GREENFIELD — After relaxing on the back of a horse named Jasper, Marmalade the cat dodged and weaved between the feet of visitors gathered for a ribbon cutting at the Agape East facility in Greenfield this week.

More than 50 guests gathered on Tuesday to celebrate a new milestone for Agape, a horse therapy program which serves children and adults with special needs, as well as those struggling with addiction, trauma and other challenges.

After leasing the horse barn and pasture at 531 W. 100 South for the past five years, the nonprofit officially purchased the property for $120,000 last week thanks to a federal grant through the American Rescue Plan Act.

It was purchased from the Community Foundation of Hancock County, which has owned and managed the property since it and the surrounding farmland was donated by the late Lewis F. Strahl in 2009.

“We have enjoyed a gracious, generous partnership with the community foundation that enabled us to lease this facility for the past five years, and we couldn’t be more excited to now be making this 22-acre property our permanent home here in Greenfield,” said Agape’s executive director, Stephanie Amick, as she addressed the crowd Tuesday.

Agape got its start in Cicero in 1986 and expanded to Greenfield as Agape East in 2017.

“Agape’s mission is to cultivate personal growth through the mind, body and spirit through these wonderful equine-assisted services,” said Amick, as Jasper stood patiently behind her.

“We have quite a strategic plan ahead of us that will involve continued growth at this location, making it more ADA-accessible, so we can continually impact the number of people served throughout central Indiana,” she said.

Site manager Jennifer Wright told the crowd that working at Greenfield’s Agape facility is a dream come true.

“How many people can say when they pull into work they get an overwhelming sense of peace, tranquility and unbridled hope? I make a point every morning when I pull through those red gates to stop and look at what we have here and to think about how lucky we are. I’m proud of all our people who have worked really hard at getting us to where we are today,” she said.

“I’m proud of our future and all the plans we have, and all the dreams we have headed our way. I’m so proud of our riders, our riders’ families, our partners and especially our volunteers and staff, without whom there would be no Agape East.”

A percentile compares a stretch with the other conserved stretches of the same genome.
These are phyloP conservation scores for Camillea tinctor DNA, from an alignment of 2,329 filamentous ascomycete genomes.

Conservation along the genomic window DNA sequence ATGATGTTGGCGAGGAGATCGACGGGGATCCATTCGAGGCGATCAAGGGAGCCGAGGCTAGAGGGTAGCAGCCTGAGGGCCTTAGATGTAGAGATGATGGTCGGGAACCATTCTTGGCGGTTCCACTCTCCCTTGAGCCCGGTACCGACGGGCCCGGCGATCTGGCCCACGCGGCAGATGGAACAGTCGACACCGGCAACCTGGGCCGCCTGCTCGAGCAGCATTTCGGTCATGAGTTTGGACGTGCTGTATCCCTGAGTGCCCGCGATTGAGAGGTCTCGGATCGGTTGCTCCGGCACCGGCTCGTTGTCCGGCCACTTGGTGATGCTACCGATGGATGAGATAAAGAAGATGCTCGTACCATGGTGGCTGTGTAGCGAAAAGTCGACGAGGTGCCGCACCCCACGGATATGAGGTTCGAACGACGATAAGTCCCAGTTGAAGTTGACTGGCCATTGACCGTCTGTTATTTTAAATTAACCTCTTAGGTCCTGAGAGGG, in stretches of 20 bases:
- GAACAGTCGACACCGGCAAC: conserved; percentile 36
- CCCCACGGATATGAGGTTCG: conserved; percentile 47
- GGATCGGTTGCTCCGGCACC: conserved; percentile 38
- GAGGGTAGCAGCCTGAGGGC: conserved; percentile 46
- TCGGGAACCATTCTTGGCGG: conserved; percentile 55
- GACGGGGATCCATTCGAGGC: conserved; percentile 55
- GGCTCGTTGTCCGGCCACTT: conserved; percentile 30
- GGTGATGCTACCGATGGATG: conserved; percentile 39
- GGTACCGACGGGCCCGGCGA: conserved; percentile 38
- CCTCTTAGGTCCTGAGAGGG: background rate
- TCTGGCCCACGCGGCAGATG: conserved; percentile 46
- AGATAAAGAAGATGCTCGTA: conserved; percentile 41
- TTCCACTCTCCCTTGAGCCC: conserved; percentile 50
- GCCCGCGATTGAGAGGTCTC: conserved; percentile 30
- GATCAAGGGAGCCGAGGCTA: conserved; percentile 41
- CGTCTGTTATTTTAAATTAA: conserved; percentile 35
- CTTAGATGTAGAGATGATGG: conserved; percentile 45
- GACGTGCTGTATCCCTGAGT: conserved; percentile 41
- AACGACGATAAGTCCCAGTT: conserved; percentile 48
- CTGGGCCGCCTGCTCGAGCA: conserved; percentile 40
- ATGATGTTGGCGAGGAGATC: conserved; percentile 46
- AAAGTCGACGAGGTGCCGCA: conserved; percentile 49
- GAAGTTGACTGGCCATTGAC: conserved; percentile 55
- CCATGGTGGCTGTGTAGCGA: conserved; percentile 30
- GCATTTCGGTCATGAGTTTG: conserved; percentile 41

Volunteer Hannah Riffle spoke of how she first joined the program to heal a broken heart after her horse Emma passed away three years ago.

“I grew up riding horses and was looking for a way to be around horses again, but it turned into so much more than that,” she said.

She shared a few of the great things she’s witnessed through the program, like a young autistic boy who was prone to screaming and crying fits but would calm down whenever his horse started trotting.

“He’d just break into a big smile and laughter, which came from the joy of being in partnership with the horse,” said Ripple. “That’s the power of Agape. I came for the horses but I stayed for the love and the magic that is created here.”

Seventeen-year-old Molly Hess, with some help from Wright, told the crowd about the difference Agape had made in her life.

“Agape is my favorite place. I started coming here about seven or eight years ago and have ridden different horses, but Lexi is my favorite,” she shared, in prepared comments spoken by Wright.

“Agape is where I am comfortable and happy. I have gained confidence in myself and learned to ask for what I need. … When I first started, I needed two side-walkers and a lot of help. Now I can ride solo with minimal help if needed. I have learned social skills and a lot about horses and myself along my journey.”

Angela McGinnis then shared what the Agape program has meant to her son, Tim, who first started Agape horse therapy in Cicero 20 years ago.